On the Incentive Problems in Financial Conglomerates
This paper analyses the effects of scope expansion on the core activity of banks and provides a rationale for their interest in offering a wider product range. We show that scope economies may stem from moral hazard in the core business, and argue that a cost of scope expansion might be the inability of banks to credibly commit to penalize their clients in the event of default or poor performance. We find that inefficiencies in conglomerate banks are more prone to occur when competition in the additional activity is intense, and when willingness of firms to pay for a new financial product is higher.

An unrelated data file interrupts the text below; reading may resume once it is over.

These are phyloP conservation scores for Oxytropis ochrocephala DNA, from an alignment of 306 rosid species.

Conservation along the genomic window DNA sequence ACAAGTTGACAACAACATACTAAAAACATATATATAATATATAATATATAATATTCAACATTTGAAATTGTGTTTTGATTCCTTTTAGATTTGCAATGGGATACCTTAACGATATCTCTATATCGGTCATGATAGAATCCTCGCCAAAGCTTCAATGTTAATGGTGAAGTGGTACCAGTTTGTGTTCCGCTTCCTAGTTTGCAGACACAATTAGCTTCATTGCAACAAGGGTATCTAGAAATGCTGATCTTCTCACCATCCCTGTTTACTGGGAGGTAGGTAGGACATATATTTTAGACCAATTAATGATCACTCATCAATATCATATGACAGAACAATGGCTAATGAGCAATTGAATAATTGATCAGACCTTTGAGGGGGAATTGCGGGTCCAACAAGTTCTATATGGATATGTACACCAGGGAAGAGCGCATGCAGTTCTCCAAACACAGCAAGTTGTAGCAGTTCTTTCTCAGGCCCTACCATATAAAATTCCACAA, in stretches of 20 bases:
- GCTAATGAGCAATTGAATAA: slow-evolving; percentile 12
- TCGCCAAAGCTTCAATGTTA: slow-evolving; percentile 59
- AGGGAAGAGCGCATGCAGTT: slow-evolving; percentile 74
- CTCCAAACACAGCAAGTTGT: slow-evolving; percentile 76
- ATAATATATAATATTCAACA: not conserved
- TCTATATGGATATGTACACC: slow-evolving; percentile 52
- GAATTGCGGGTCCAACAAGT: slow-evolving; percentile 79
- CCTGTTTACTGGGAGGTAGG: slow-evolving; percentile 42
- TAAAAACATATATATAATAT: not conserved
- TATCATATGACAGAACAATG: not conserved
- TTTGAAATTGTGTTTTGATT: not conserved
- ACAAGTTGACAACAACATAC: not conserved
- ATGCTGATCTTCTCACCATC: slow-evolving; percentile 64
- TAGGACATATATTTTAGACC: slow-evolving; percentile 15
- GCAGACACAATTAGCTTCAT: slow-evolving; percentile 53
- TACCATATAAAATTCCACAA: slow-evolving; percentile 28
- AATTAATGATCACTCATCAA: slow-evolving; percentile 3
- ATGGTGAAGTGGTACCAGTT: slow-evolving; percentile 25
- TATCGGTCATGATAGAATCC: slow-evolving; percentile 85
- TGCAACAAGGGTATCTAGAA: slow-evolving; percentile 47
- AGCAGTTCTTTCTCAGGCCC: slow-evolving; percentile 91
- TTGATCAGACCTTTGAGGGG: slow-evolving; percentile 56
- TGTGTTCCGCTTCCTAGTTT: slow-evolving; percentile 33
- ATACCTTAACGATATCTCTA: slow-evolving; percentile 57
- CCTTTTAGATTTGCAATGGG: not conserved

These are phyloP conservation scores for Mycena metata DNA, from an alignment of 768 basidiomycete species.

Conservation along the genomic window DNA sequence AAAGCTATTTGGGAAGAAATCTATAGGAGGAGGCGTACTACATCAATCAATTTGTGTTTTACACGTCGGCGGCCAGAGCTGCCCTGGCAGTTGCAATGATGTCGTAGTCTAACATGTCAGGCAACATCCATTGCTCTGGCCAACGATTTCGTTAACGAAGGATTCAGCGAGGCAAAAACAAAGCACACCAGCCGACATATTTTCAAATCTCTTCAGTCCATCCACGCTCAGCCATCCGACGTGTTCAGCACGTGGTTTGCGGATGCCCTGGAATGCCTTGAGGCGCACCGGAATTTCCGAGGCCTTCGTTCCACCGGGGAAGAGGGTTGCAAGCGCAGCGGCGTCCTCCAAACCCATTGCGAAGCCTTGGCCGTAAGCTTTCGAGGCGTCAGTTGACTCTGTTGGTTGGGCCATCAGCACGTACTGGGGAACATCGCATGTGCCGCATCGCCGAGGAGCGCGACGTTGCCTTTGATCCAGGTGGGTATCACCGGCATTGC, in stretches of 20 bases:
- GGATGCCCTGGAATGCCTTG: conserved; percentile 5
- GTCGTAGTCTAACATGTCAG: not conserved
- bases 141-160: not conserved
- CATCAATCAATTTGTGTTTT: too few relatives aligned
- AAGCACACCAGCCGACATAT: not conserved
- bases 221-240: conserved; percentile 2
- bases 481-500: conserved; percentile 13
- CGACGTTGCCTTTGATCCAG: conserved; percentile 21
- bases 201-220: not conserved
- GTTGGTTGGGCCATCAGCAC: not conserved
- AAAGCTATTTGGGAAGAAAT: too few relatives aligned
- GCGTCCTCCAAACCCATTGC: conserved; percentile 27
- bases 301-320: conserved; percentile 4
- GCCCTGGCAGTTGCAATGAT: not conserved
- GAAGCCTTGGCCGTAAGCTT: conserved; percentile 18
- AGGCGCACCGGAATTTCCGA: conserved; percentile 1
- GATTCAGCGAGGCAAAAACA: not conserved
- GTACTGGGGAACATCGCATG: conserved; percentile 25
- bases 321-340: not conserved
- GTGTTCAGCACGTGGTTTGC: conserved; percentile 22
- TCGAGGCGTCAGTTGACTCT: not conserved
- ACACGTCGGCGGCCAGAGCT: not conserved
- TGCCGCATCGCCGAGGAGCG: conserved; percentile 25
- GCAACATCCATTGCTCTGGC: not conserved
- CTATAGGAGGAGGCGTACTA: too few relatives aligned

|Date of creation:||Jul 2002|
|Date of revision:|
|Contact details of provider:|| Postal: Centre for Economic Policy Research, 77 Bastwick Street, London EC1V 3PZ.|
Phone: 44 - 20 - 7183 8801
Fax: 44 - 20 - 7183 8820
|Order Information:|| Email: |
When requesting a correction, please mention this item's handle: RePEc:cpr:ceprdp:3453. See general information about how to correct material in RePEc.
For technical questions regarding this item, or to correct its authors, title, abstract, bibliographic or download information, contact: ()The email address of this maintainer does not seem to be valid anymore. Please ask to update the entry or send us the correct email address
If references are entirely missing, you can add them using this form.